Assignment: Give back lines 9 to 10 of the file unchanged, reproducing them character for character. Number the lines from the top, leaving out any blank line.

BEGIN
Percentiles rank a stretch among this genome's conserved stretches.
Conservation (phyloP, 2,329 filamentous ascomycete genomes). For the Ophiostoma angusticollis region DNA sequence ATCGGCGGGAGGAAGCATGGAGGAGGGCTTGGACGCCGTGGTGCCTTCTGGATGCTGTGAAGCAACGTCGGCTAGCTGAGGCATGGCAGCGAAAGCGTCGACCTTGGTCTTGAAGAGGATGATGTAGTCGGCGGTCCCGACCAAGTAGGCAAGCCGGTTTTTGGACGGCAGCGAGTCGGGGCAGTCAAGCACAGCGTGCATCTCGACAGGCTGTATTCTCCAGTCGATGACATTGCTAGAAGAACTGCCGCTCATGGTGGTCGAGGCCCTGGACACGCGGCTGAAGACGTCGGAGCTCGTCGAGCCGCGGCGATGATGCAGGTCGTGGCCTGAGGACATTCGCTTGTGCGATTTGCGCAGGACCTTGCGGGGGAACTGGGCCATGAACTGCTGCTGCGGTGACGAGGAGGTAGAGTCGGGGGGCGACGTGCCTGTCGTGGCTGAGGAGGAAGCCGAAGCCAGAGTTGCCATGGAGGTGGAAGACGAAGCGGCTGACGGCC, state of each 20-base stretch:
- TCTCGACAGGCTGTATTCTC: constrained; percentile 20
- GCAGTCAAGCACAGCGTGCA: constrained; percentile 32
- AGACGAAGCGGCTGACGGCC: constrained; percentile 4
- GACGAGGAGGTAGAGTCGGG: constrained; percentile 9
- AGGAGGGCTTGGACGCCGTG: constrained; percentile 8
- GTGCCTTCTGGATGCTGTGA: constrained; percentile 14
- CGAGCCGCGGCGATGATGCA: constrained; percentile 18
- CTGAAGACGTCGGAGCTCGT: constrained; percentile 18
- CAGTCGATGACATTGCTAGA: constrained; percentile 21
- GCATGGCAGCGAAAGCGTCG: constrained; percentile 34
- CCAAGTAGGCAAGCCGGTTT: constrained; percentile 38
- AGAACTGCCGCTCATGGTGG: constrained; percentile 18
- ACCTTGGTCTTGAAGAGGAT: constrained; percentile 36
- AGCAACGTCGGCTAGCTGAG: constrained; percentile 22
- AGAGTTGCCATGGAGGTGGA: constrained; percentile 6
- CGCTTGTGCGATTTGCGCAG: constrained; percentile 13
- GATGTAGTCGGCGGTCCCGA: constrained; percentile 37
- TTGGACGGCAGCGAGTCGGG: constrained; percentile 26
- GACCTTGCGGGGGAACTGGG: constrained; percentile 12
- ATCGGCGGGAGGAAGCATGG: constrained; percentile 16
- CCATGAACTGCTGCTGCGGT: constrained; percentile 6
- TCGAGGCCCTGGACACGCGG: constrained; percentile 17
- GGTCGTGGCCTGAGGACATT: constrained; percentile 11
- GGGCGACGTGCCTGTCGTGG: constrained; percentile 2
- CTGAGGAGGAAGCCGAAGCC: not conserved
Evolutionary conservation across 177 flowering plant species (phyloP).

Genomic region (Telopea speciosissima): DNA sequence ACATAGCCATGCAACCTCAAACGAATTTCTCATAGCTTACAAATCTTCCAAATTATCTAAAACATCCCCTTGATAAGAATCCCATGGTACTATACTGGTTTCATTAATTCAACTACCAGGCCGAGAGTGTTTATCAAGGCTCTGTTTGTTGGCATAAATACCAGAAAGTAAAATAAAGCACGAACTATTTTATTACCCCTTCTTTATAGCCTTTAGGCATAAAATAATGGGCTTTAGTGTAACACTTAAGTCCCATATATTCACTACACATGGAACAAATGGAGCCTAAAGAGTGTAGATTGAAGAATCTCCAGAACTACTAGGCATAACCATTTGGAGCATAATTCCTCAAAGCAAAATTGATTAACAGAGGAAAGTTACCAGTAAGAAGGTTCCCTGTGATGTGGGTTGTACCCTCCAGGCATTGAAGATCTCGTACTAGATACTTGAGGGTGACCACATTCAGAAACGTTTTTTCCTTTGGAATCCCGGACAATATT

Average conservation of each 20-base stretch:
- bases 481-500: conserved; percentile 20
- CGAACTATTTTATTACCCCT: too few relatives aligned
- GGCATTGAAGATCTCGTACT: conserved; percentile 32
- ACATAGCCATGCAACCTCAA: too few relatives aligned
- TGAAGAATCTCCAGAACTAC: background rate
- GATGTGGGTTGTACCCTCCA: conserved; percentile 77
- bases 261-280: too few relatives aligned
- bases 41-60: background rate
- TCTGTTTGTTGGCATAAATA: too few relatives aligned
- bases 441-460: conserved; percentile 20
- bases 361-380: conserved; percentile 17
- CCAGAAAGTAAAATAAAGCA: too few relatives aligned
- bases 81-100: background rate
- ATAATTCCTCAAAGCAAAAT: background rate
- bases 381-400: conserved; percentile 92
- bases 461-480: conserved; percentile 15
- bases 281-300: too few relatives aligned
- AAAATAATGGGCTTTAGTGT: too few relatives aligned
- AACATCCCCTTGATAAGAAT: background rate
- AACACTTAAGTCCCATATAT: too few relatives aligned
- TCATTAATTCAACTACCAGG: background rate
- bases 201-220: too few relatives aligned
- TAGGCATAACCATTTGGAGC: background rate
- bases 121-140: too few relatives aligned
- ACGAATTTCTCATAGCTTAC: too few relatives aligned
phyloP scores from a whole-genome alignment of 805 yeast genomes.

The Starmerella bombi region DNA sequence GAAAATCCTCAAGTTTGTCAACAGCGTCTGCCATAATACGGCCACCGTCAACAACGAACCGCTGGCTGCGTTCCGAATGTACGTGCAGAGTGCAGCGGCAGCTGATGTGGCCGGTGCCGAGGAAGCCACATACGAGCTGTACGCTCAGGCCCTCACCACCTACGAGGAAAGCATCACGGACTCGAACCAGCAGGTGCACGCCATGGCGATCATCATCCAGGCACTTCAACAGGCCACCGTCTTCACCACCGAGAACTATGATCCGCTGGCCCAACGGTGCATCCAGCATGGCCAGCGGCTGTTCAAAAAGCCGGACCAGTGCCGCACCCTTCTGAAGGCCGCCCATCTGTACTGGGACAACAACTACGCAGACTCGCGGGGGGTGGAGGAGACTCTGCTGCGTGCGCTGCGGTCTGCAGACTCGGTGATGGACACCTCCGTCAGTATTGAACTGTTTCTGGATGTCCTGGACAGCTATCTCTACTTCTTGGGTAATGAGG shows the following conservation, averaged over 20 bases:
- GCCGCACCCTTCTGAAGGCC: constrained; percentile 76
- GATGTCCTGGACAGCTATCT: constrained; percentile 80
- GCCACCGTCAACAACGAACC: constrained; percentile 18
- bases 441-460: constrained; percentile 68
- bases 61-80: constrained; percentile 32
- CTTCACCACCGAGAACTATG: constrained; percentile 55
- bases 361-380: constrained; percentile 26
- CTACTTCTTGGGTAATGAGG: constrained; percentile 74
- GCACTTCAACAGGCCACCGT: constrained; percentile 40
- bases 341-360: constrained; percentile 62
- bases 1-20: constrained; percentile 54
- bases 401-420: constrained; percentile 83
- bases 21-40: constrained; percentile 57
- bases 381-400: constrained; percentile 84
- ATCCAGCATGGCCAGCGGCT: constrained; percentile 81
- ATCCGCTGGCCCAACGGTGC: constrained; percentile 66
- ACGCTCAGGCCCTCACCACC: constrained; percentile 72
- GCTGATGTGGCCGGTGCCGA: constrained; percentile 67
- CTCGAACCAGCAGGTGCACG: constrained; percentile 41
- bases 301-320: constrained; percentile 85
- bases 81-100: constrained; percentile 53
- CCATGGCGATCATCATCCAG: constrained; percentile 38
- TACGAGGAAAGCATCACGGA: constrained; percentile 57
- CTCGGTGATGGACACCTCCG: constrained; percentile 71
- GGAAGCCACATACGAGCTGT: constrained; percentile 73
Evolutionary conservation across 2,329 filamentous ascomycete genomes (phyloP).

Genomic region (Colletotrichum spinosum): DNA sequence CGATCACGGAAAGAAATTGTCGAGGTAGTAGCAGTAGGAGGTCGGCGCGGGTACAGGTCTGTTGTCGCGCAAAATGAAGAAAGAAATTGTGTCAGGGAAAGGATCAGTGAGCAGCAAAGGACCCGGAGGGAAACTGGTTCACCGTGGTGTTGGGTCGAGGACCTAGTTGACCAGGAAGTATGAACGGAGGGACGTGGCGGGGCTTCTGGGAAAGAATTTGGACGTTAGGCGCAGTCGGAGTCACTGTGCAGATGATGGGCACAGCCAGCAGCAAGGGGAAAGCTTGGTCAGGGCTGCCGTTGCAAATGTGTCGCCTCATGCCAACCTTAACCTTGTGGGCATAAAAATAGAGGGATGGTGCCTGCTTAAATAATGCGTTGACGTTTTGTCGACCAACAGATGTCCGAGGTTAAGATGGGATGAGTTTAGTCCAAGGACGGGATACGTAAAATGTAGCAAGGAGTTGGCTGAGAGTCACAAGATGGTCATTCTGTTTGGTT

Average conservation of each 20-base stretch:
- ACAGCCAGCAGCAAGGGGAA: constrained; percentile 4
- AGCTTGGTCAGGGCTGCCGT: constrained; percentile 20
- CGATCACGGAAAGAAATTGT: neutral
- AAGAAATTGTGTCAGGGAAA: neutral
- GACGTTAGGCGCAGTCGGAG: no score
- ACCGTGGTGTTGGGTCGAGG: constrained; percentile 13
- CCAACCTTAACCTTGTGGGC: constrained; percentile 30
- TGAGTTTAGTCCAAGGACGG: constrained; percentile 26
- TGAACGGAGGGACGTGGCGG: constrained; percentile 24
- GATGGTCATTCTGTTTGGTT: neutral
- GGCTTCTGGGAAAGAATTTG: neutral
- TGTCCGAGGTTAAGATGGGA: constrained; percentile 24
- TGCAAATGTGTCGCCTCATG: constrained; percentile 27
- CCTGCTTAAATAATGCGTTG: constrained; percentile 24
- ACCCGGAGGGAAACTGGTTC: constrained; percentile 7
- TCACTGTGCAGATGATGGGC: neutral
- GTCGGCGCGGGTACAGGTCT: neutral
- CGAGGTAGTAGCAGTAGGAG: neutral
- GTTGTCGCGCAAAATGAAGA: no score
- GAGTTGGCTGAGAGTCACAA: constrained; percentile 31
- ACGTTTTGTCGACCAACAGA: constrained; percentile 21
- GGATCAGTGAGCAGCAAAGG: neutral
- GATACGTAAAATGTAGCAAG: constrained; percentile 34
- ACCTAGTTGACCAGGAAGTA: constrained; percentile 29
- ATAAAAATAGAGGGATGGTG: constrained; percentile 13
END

- CGAGCCGCGGCGATGATGCA: constrained; percentile 18
- CTGAAGACGTCGGAGCTCGT: constrained; percentile 18